Fritz Zwicky from http:// palomarskies.blogspot.com.


    Coma cluster via NASA/ESA Hubble.


    In modern times, it was astronomer Fritz Zwicky, in the 1930s, who made the first observations of what we now call dark matter. His 1933 observations of the Coma Cluster of galaxies seemed to indicated it has a mass 500 times more than that previously calculated by Edwin Hubble. Furthermore, this extra mass seemed to be completely invisible. Although Zwicky’s observations were initially met with much skepticism, they were later confirmed by other groups of astronomers.
    Thirty years later, astronomer Vera Rubin provided a huge piece of evidence for the existence of dark matter. She discovered that the centers of galaxies rotate at the same speed as their extremities, whereas, of course, they should rotate faster. Think of a vinyl LP on a record deck: its center rotates faster than its edge. That’s what logic dictates we should see in galaxies too. But we do not. The only way to explain this is if the whole galaxy is only the center of some much larger structure, as if it is only the label on the LP so to speak, causing the galaxy to have a consistent rotation speed from center to edge.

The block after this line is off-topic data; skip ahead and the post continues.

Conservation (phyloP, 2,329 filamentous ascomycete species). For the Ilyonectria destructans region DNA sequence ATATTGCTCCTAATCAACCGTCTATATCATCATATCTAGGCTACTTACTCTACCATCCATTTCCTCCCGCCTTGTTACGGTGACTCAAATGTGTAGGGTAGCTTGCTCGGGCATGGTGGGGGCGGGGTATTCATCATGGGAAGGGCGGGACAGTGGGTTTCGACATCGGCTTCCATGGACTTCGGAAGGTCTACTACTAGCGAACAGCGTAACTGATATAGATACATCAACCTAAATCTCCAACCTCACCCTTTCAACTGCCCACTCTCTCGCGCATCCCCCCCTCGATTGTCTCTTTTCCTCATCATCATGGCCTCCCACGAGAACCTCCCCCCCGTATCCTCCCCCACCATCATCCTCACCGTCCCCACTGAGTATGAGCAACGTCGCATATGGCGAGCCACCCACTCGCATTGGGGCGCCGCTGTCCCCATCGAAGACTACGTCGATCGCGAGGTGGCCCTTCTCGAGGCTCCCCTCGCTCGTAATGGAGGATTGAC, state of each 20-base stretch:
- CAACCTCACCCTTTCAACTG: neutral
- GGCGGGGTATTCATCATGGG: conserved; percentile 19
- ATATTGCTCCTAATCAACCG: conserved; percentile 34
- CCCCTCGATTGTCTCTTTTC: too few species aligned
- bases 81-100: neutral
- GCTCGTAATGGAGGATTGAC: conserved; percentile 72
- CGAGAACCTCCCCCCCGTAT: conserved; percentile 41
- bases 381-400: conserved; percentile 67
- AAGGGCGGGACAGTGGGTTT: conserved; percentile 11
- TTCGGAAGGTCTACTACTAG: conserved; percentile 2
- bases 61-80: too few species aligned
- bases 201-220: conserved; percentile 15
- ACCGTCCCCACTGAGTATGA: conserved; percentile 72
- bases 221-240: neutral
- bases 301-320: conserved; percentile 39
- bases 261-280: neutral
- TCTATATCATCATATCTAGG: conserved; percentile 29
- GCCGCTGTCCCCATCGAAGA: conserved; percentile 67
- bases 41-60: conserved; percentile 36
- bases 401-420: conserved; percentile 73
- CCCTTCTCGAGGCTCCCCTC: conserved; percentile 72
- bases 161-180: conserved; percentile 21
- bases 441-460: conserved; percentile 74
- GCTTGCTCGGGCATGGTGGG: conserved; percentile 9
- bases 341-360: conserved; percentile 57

Vera Rubin, following Zwicky, postulated that the missing structure in galaxies is dark matter. Her ideas were met with much resistance from the astronomical community, but her observations have been confirmed and are seen today as pivotal proof of the existence of dark matter.

    Astronomer Vera Rubin at the Lowell Observatory in 1965, worked on Dark Matter (The Carnegie Institution for Science).


    Vera Rubin measuring spectra, worked on Dark Matter (Emilio Segre Visual Archives AIP SPL).


    Vera Rubin, with Department of Terrestrial Magnetism (DTM) image tube spectrograph attached to the Kitt Peak 84-inch telescope, 1970. https://home.dtm.ciw.edu.

    See the full article here .

    five-ways-keep-your-child-safe-school-shootings

    Please help promote STEM in your local schools.

    Stem Education Coalition

    The University of Illinois at Urbana-Champaign community of students, scholars, and alumni is changing the world.

    The University of Illinois at Urbana–Champaign (U of I, Illinois, or colloquially the University of Illinois or UIUC) is a public land-grant research university in Illinois in the twin cities of Champaign and Urbana. It is the flagship institution of the University of Illinois system and was founded in 1867.